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Map of the Roman Empire - Caesarea
P-9 on the Map
Ancient Caesarea (Maritima in Israel)): Modern name is Qeisariyeh [Qelsari]. Caesarea was a city founded by Herod the Great who built a city and harbor on the site of the former coastal station called Strato's Tower, about 23 miles south of mount Carmel. Caesarea contained a harbour, amphitheatre, and much more; it was a port and administrative centre throughout the Roman period. Caesarea is mentioned in the Bible for example: Acts 8:40; Acts 10:1; Acts 23:23, Acts 23:33; 25:6, Acts 25:13.
Acts 8:40 - But Philip was found at Azotus: and passing through he preached in all the cities, till he came to Caesarea.
Acts 10:1 - There was a certain man in Caesarea called Cornelius, a centurion of the band called the Italian [band],
Acts 23:23 - And he called unto [him] two centurions, saying, Make ready two hundred soldiers to go to Caesarea, and horsemen threescore and ten, and spearmen two hundred, at the third hour of the night;
Acts 23:33 - Who, when they came to Caesarea, and delivered the epistle to the governor, presented Paul also before him.
Acts 25:6 - And when he had tarried among them more than ten days, he went down unto Caesarea; and the next day sitting on the judgment seat commanded Paul to be brought.
Acts 25:13 - And after certain days king Agrippa and Bernice came unto Caesarea to salute Festus.
Caesarea (Καισάρεια). Caesarea ad Argaeum, the capital of Cappadocia, called by this name in the reign of Tiberius, previously Mazaca. It was situate at the foot of Mount Argaeus, as its name indicates, and was a place of great antiquity, its foundation having even been ascribed by some writers to Mesech, the son of Japhet (Ioseph. Ant. Iud. i. 6). The modern name is Kaisarieh. - Harpers Dictionary of Classical Antiquities. New York. Harper and Brothers.
Maps are essential for any serious study, they help students of Roman history understand the geographical locations and historical backgrounds of the places mentioned in historical sources.
Caesarea (Kaìsariyeh), a city of the district Cilicia in Cappadocia, at
the base of the mountain Argaeus. It was originally called Mazaca, afterwards
Eusebeia. (Steph. s. v. Καισάρεια, quoting Strab. p. 537.) The site in the
volcanic country at the foot of Argaeus exposed the people to many
inconveniences. It was, however, the residence of the kings of Cappadocia.
Tigranes, the ally of Mithridates the Great, took the town (Strab. p. 539;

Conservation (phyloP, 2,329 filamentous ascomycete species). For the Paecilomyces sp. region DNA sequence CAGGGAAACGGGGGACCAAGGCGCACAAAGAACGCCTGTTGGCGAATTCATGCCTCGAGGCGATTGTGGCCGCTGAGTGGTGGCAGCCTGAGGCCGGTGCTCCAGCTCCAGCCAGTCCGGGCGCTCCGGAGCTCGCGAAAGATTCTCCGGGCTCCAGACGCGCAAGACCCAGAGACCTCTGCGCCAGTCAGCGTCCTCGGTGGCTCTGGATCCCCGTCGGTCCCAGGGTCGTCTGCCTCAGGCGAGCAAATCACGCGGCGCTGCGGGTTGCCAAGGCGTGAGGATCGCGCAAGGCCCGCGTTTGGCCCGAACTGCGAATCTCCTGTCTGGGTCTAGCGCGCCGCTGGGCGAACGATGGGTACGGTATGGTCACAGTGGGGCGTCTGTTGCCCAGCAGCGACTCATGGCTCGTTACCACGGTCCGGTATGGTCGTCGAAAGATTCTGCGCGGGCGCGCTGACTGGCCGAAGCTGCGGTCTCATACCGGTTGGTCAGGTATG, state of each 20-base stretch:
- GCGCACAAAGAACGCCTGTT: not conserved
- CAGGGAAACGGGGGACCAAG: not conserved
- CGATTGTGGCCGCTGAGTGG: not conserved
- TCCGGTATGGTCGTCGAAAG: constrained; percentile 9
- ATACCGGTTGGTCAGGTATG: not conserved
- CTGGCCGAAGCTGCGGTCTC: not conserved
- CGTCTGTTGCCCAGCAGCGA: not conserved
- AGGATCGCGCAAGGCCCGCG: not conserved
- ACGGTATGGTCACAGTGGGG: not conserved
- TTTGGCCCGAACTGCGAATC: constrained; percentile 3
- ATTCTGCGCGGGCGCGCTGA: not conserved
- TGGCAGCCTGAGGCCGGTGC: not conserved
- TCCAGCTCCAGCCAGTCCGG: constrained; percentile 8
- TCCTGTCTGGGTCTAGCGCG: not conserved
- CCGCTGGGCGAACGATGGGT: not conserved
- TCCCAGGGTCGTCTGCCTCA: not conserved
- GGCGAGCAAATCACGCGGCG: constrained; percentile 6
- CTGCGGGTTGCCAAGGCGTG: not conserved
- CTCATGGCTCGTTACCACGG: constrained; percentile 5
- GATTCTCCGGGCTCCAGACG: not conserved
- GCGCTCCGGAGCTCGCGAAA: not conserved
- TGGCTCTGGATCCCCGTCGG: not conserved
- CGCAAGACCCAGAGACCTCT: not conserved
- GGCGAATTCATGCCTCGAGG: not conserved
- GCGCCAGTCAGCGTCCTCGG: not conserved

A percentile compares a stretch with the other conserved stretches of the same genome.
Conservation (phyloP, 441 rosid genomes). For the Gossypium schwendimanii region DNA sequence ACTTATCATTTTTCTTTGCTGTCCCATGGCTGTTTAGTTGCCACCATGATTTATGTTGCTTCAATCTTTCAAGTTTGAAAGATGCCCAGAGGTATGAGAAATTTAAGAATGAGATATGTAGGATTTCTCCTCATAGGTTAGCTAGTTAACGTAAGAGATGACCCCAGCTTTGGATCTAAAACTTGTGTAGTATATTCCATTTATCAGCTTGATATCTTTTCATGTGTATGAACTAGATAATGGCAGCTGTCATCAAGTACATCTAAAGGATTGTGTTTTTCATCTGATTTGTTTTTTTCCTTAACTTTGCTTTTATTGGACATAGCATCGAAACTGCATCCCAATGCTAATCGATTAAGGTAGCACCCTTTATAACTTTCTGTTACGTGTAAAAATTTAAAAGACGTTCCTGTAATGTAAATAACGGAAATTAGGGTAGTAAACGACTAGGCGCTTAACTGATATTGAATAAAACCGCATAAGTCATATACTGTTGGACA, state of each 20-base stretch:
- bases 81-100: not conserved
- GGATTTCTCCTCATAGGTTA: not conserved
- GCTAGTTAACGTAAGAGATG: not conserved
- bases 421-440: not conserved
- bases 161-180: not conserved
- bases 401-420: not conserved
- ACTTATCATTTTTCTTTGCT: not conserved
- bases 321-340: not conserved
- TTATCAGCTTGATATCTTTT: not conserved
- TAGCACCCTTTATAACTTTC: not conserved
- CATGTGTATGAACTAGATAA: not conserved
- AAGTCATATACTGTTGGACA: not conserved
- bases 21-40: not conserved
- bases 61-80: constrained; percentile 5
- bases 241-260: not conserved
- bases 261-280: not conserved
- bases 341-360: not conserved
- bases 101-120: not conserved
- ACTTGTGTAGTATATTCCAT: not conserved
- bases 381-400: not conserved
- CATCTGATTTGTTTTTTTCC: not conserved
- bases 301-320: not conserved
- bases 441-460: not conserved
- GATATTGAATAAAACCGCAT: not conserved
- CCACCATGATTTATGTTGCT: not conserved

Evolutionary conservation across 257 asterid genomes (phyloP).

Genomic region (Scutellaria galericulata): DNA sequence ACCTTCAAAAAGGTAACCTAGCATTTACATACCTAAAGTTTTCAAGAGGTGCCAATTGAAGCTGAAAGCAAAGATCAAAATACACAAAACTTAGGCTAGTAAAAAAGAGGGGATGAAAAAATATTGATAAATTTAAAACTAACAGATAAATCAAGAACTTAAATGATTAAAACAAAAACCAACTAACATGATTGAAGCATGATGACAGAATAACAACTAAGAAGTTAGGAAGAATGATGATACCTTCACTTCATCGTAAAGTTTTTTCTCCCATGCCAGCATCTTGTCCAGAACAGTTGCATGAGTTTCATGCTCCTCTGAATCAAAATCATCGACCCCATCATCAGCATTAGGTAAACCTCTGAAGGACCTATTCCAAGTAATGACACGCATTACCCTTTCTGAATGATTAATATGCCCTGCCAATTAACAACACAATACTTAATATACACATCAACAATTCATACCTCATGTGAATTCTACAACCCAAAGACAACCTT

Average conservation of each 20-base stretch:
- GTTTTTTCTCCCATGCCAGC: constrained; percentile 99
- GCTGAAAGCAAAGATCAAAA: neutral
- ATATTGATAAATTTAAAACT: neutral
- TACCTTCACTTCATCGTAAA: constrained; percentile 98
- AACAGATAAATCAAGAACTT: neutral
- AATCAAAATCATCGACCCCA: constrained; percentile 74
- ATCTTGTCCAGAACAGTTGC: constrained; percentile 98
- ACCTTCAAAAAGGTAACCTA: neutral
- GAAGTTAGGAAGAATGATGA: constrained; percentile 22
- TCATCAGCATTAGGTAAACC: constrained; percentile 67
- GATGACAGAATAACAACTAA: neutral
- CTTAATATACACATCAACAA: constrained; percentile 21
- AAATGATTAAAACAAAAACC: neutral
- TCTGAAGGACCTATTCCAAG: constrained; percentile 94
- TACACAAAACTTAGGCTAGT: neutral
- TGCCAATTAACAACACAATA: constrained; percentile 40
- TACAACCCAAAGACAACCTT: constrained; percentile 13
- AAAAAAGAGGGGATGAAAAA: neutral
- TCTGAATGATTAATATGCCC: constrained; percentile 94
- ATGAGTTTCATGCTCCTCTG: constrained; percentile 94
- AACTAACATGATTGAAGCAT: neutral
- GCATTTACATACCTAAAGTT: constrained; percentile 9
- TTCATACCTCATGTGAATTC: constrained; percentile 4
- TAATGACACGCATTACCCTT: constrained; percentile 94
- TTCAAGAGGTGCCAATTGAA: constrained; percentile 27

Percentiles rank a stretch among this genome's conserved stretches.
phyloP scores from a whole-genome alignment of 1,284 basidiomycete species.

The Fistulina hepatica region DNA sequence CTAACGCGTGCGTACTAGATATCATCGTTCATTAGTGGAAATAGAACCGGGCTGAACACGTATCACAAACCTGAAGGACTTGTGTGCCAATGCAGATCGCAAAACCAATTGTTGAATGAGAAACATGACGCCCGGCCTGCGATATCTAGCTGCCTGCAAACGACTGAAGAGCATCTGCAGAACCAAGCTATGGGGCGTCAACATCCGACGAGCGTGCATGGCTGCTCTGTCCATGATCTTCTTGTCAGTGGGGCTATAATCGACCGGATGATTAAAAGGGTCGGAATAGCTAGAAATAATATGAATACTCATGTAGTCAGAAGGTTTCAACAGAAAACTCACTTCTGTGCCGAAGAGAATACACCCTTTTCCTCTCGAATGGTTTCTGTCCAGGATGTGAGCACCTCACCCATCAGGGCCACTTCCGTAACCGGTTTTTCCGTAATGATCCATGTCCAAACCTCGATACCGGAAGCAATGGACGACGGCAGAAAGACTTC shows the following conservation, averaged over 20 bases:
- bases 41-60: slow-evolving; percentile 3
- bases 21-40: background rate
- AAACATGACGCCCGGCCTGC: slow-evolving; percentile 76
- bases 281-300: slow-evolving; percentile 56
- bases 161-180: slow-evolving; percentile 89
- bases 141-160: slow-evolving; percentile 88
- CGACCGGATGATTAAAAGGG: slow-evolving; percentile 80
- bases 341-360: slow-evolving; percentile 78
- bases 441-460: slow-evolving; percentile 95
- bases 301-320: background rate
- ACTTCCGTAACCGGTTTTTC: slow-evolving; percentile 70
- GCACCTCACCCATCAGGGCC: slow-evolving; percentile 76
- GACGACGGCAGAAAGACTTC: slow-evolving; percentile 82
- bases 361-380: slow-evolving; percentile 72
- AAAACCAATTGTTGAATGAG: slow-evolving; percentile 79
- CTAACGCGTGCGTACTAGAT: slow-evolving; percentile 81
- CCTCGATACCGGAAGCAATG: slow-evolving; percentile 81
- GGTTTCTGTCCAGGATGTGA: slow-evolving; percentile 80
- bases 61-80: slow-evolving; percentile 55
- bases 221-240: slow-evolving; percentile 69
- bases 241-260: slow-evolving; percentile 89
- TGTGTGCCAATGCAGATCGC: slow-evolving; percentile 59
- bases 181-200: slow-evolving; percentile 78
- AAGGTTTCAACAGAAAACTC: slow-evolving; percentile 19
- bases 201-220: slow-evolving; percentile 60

Appian, App. Mith. ch. 67), and carried off the people with other Cappadocians
to his new town Tigranocerta; but some of them returned after the Romans took
Tigranocerta. Strabo has a story that the people of Mazaca used the code of
Charondas and kept a law-man (νομωδός) to explain the law; his functions
corresponded to those of a Roman jurisconsultus (νομικός). The Roman emperor
Tiberius, after the death of Archelaus, made Cappadocia a Roman province, and
changed the name of Mazaca to Caesareia (Eutrop. 7.11; Suidas, s. v. Τιβέριος).
The change of name was made after Strabo wrote his description of Cappadocia.
The first writer who mentions Mazaca under the name of Caesareia is Pliny (6.3):
the name Caesareia also occurs in Ptolemy. It was an important place under the
later empire. In the reign of Valerian it was taken by Sapor, who put to death
many thousands of the citizens; at this time it was said to have a population of
400,000 (Zonar. xii. p. 630). Justinian afterwards repaired the walls of
Caesareia (Procop. Aed. 5.4). Caesareia was the metropolis of Cappadocia from
the time of Tiberius; and in the later division of Cappadocia into Prima and
Secunda, it was the metropolis of Cappadocia Prima. It was the birth-place of
Basilius the Great, who became bishop of Caesareia, A.D. 370.
There are many ruins, and much rubbish of ancient constructions about Kaisaryeh. No coins with the epigraph Mazaca are known, but there are numerous medals with the epigraph Εὐσεβεια, and Καισαρεια, and Καις. προς Ἀργαιω.
Strabo, who is very particular in his description of the position of Mazaca, places it about 800 stadia from the Pontus, which must mean the province Pontus; somewhat less than twice this distance from the Euphrates, and six days' journey from the Pylae Ciliciae. He mentions a river Melas, about 40 stadia from the city, which flows into the Euphrates, which is manifestly a mistake [MELAS]. - Dictionary of Greek and Roman Geography, William Smith, LLD, Ed.
Map of the Roman Empire - Places